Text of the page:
On March 31, 1950 the United States brought the present action in the District Court for the District of New Jersey against the defendants to recover the balance of the excessive profits realized by the Contractors during the fiscal year 1943. The defendants denied that anything was due and set up two affirmative defenses, first, that the Contractors were not given tax credit in accordance with the terms of paragraph 3 of the contract and, second, that the contract was void for mutual mistake in respect to the tax credit. The United States filed a motion asking the court to strike the first and second defenses and to enter summary judgment in its favor. The defendants filed a crossmotion seeking dismissal of the complaint on the ground that on the record before the court the United States had no cause of action.
The district court found that on the pleadings no material fact was in dispute, that the defendants were seeking a redetermination of the tax credit which was unavailable to them in this action and that the second defense was in fact a counter-claim in which the defendants sought rescission of the agreement, affirmative relief against the United States which was not within the court's jurisdiction. Accordingly, the district court dismissed the affirmative defenses, denied the defendants' motion to dismiss the complaint, and entered summary judgment in favor of the United States in the sum of $112,037.65, together with interest on $110,307.10 from September 21, 1948. 120 F.Supp. 797. This appeal followed.
On this appeal the only error urged is the action of the district court in dismissing the first affirmative defense and entering summary judgment without reviewing the correctness of the computation by the Bureau of Internal Revenue of the Contractors' tax credits. The defendants assert that the renegotiation agreement expressly provides for a tax credit to be computed "under Chapter 1 of the Internal Revenue Code," and that the correctness of the computation is a matter for judicial determination in a suit to recover the net amount due the Government under the agreement.
The renegotiation agreement, however, did not determine or fix the amount of the tax credit which was to be applied against the excessive profits as it did in respect of the excessive profits themselves. On the contrary it expressly stated that the computation of the tax credit was to be made by the Bureau of Internal Revenue at the request of the Contractors. Thus the agreement, which was made by the Contractors with the governmental agency empowered to renegotiate their excessive profits and which dealt specifically with the amount of the profits to be eliminated, delegated to another and more appropriate governmental agency, the Bureau of Internal Revenue, the task of determining the amount of decrease in their income taxes with which the Contractors were to be credited in the light of the elimination of the excessive profits from their taxable income for the year in question.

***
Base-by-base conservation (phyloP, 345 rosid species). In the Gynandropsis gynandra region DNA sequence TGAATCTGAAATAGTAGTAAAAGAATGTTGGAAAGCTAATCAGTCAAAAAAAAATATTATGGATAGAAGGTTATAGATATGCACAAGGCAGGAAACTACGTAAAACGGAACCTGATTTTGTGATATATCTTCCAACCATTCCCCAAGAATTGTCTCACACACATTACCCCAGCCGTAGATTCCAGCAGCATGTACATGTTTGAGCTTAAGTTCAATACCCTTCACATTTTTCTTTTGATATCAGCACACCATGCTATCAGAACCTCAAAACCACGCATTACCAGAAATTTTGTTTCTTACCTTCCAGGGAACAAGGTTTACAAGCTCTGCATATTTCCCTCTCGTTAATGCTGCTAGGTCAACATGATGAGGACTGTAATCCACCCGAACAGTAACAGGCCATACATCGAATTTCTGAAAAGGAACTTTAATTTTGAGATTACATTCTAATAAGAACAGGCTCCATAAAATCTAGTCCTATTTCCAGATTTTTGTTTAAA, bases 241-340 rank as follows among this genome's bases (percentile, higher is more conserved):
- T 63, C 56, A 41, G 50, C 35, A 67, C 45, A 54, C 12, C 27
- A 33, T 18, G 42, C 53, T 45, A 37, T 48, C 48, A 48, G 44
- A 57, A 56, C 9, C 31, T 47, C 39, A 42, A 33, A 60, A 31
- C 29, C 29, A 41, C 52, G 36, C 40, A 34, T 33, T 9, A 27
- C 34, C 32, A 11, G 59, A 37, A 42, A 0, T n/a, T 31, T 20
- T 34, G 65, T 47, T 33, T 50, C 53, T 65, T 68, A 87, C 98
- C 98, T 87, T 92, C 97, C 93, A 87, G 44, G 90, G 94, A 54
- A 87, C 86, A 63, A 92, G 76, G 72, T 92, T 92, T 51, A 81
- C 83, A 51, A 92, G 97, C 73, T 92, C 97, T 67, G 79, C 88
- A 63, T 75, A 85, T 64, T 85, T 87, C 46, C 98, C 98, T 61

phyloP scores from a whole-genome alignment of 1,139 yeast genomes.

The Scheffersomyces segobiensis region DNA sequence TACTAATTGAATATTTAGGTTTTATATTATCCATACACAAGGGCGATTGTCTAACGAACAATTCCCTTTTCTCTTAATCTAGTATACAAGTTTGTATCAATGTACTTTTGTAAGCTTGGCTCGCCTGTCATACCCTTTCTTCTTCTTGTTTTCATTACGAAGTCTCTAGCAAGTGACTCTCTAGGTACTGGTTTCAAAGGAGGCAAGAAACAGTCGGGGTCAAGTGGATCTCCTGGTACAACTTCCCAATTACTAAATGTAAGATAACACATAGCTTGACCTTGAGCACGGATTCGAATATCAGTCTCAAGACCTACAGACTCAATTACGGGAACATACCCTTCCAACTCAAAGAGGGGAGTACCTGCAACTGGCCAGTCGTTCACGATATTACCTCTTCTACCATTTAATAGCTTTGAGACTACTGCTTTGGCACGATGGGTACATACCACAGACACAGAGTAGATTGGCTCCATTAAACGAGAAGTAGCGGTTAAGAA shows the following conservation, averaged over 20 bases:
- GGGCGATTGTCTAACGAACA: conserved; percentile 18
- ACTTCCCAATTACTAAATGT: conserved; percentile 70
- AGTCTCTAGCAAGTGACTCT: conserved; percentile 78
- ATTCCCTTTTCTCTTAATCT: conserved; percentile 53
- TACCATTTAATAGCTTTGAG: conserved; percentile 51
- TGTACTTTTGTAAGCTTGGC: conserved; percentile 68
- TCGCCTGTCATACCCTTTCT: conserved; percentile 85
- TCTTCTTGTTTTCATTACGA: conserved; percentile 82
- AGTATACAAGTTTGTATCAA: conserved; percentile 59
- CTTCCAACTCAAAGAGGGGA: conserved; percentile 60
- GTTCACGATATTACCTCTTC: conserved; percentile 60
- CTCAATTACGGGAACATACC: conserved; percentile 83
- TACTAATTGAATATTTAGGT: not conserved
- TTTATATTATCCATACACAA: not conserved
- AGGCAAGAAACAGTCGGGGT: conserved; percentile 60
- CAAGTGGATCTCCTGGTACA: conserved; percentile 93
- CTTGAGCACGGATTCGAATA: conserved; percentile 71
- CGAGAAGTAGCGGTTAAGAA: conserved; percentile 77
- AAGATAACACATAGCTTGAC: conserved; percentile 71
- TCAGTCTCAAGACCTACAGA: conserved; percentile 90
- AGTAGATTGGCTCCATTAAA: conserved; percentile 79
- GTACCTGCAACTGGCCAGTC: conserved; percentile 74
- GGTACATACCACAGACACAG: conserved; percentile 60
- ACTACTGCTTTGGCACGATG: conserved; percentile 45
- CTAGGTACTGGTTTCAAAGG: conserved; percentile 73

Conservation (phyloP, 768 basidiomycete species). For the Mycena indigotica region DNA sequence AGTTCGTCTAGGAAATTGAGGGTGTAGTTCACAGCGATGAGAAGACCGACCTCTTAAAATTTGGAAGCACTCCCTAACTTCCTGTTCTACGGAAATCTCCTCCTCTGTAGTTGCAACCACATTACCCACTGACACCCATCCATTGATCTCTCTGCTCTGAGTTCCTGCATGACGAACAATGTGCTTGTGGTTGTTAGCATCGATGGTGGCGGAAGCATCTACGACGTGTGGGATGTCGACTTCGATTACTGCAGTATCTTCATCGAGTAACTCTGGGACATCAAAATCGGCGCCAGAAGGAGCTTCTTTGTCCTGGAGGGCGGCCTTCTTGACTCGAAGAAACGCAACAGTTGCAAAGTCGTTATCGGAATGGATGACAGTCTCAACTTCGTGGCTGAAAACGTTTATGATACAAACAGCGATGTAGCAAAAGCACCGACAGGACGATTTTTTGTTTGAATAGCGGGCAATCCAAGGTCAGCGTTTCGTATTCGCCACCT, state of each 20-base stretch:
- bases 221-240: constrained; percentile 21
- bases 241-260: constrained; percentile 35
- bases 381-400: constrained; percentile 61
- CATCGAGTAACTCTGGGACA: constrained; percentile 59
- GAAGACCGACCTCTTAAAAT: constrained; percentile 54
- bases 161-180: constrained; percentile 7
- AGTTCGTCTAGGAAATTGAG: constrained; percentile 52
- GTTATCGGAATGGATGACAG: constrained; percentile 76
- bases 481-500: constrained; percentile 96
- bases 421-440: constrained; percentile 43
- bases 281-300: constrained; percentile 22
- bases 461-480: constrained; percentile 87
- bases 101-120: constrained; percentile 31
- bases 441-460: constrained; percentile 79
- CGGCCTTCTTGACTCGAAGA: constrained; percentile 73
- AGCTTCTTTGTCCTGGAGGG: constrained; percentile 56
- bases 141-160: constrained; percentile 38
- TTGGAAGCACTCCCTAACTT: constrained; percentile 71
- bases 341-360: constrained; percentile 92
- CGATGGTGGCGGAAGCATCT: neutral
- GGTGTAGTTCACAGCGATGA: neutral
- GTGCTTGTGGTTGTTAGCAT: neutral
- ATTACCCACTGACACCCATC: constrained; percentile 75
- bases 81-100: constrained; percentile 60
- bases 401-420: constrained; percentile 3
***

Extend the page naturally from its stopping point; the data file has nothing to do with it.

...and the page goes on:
By the express terms of the agreement the computation was to be made by the application of section 3806 of the Internal Revenue Code of 1939, 26 U.S.C. That section in so far as pertinent here is as follows:
"(a) Reduction for prior taxable year
"(1) Excessive profits eliminated for prior taxable year. In the case of a contract with the United States or any agency thereof, or any subcontract thereunder, which is made by the taxpayer, if a renegotiation is made in respect of such contract or subcontract and an amount of excessive profits received or accrued under such contract or subcontract for a taxable year (hereinafter referred to as 'prior taxable year') is eliminated and, in a taxable year ending after December 31, 1941, the taxpayer is required to pay or repay to the United States or any agency thereof the amount of excessive profits eliminated or the amount of excessive profits eliminated is applied as an offset against other amounts due the ...